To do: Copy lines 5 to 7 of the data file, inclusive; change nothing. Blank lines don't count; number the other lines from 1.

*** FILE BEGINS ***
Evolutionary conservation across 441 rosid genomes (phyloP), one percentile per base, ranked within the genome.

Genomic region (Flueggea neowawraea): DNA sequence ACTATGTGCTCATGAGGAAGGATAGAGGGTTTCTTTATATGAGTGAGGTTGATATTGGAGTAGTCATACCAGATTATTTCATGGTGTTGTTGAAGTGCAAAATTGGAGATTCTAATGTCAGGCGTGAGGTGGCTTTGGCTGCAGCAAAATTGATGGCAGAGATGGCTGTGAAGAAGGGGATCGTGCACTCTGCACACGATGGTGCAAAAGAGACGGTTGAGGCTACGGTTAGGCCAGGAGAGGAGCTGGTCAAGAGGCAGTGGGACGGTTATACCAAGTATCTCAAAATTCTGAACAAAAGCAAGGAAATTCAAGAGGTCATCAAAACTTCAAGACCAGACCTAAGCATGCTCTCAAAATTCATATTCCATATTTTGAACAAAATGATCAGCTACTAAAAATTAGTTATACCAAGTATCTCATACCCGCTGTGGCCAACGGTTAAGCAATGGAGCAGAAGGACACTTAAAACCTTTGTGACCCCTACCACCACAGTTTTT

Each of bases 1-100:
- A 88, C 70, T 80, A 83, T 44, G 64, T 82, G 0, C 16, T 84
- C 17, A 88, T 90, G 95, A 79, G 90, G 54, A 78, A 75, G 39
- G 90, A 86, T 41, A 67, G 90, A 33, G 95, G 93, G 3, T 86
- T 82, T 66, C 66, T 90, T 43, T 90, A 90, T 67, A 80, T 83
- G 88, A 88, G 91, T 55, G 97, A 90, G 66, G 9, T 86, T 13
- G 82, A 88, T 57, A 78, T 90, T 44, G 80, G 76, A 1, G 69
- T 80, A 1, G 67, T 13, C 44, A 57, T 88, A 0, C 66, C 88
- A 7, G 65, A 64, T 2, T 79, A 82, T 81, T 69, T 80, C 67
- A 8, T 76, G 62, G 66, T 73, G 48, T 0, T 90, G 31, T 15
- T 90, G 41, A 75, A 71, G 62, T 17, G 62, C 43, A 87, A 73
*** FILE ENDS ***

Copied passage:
- C 17, A 88, T 90, G 95, A 79, G 90, G 54, A 78, A 75, G 39
- G 90, A 86, T 41, A 67, G 90, A 33, G 95, G 93, G 3, T 86
- T 82, T 66, C 66, T 90, T 43, T 90, A 90, T 67, A 80, T 83